I don’t know if I agree with McFarlin. It seems like McFarlin’s definition of craftsmanship is having achieved some sort of perfection in your art. I don’t think that’s the case though—none of us would ever be craftsmen. He says, “a craftsman is someone who … constructs the solution in the most elegant, organized, and maintainable way possible”. I don’t think that this is ever possible. I think that what distinguishes craftsmen from non-craftsmen is that craftsmen strive for this. Even if you are inexperienced, as long as you believe that your code can be “elegant, organized, and maintainable”, and strive for it, I think you are a craftsman.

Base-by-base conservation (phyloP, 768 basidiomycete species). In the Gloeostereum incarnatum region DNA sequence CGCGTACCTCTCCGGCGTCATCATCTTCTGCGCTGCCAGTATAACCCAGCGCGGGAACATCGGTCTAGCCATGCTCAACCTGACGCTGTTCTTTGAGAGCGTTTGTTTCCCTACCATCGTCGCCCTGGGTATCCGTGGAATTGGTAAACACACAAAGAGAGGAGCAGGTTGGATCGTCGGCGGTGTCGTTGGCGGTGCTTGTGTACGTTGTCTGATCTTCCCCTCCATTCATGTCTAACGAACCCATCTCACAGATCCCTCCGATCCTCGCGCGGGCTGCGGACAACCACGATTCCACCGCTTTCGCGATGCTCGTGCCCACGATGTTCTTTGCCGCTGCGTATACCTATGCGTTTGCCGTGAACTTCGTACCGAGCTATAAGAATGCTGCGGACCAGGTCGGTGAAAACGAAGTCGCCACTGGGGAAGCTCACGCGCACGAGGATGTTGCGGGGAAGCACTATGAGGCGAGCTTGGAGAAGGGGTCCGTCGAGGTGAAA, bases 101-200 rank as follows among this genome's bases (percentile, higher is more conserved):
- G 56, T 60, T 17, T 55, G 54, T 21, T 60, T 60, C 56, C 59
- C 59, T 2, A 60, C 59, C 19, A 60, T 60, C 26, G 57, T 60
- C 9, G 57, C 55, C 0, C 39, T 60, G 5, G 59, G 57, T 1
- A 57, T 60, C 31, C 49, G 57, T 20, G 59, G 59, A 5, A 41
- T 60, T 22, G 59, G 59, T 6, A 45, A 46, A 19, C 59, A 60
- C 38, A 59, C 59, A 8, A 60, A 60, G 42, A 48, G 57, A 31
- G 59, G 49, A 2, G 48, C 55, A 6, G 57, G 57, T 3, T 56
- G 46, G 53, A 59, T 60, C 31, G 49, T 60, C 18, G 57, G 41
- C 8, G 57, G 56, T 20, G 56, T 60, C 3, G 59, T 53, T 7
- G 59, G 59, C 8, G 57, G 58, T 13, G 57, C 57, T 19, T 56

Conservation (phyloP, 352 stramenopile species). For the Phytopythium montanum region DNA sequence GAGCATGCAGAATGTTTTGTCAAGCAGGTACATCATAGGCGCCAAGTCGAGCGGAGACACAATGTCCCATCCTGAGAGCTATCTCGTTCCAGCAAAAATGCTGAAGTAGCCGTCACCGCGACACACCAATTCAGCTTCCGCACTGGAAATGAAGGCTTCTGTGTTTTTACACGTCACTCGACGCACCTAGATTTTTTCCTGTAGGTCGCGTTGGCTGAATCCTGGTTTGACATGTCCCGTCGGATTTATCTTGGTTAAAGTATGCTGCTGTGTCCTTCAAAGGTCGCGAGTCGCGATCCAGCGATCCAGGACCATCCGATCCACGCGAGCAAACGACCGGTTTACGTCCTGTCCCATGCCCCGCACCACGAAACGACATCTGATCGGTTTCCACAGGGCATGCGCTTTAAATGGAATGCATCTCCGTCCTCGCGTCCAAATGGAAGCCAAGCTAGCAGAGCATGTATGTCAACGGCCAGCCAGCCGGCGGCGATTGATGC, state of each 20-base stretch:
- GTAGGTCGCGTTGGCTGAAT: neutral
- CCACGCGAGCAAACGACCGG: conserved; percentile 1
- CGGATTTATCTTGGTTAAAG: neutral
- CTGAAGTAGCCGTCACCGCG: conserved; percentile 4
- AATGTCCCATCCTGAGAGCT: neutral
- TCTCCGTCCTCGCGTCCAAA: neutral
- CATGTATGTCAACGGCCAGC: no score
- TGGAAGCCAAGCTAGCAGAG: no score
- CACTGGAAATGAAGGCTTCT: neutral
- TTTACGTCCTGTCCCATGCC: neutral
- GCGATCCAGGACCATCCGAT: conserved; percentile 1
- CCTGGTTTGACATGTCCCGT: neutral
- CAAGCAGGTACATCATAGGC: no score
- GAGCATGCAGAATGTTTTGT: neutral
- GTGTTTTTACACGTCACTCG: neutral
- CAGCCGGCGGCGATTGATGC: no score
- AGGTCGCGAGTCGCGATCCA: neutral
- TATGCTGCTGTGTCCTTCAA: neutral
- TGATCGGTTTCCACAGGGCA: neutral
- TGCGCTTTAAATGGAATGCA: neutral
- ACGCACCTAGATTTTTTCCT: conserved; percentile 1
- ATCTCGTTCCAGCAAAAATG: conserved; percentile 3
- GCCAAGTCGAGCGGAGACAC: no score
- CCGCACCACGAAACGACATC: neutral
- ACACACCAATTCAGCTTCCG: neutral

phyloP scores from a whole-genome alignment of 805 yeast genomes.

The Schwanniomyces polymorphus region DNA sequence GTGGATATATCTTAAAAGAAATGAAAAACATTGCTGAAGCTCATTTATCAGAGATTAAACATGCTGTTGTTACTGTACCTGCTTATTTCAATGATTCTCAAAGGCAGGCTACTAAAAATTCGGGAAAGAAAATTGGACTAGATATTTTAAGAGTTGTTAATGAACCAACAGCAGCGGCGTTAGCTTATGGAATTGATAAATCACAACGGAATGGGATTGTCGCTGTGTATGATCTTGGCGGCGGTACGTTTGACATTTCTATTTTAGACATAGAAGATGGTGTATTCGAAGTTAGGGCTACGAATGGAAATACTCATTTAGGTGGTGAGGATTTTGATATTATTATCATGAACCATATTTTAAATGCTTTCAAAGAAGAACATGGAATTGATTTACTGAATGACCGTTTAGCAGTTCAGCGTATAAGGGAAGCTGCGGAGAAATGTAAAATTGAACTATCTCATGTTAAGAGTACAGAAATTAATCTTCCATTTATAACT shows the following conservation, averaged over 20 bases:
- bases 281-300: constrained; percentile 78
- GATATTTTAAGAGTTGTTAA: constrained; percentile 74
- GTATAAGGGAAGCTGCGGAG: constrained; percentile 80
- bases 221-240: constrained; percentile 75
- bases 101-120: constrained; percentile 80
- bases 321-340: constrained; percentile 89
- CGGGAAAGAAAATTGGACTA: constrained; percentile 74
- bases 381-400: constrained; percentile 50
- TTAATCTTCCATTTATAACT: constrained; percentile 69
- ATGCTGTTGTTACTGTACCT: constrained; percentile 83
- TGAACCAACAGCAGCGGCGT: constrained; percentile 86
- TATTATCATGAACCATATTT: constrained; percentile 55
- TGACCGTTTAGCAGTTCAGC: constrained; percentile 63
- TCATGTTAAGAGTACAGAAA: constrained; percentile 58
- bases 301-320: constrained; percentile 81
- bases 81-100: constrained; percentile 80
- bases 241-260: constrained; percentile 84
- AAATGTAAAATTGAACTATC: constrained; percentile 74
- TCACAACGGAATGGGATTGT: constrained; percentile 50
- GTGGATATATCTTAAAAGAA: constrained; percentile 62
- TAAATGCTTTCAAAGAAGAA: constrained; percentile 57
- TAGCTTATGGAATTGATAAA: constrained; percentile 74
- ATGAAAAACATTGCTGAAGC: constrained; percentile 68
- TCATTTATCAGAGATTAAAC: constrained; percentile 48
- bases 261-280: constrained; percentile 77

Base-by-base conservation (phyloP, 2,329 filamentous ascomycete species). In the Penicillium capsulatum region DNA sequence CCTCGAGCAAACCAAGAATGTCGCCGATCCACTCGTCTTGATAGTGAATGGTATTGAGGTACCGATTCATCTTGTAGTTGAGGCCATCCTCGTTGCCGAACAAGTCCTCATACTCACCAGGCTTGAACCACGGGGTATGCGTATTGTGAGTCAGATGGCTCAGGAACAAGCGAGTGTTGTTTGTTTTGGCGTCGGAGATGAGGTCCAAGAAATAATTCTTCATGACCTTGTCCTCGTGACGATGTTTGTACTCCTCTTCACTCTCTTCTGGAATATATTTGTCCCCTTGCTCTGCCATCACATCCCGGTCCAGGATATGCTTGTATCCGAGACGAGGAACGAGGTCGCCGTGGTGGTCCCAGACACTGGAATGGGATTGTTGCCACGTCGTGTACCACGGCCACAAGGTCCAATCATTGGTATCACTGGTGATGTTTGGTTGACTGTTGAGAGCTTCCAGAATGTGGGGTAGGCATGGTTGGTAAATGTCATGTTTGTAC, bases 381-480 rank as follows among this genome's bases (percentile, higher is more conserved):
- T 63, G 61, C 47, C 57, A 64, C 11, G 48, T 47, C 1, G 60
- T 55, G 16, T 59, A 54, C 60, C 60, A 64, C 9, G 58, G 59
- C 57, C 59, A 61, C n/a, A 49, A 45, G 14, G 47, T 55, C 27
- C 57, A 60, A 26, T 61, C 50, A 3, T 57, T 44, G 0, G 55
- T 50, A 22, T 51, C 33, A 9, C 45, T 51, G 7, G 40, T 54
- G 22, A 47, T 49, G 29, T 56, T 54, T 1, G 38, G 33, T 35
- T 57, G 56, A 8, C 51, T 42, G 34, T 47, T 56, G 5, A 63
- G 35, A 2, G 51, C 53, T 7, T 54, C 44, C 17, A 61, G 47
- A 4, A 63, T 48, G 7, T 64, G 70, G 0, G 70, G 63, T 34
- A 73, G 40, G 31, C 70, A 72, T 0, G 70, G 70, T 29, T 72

I have discussed this with my friends, but have described this as the difference between a hacker and a software engineer. Most simply, hackers write code so it’s easy to write, whereas engineers write code so it’s easy to read.
Agreed. I think that a craftsman is someone that is always working towards that next step in ‘perfection’ in their code (or whatever the field of focus is). I’ve been told many solutions I have written are elegant, but they always feel to me like hacks that need further refinement.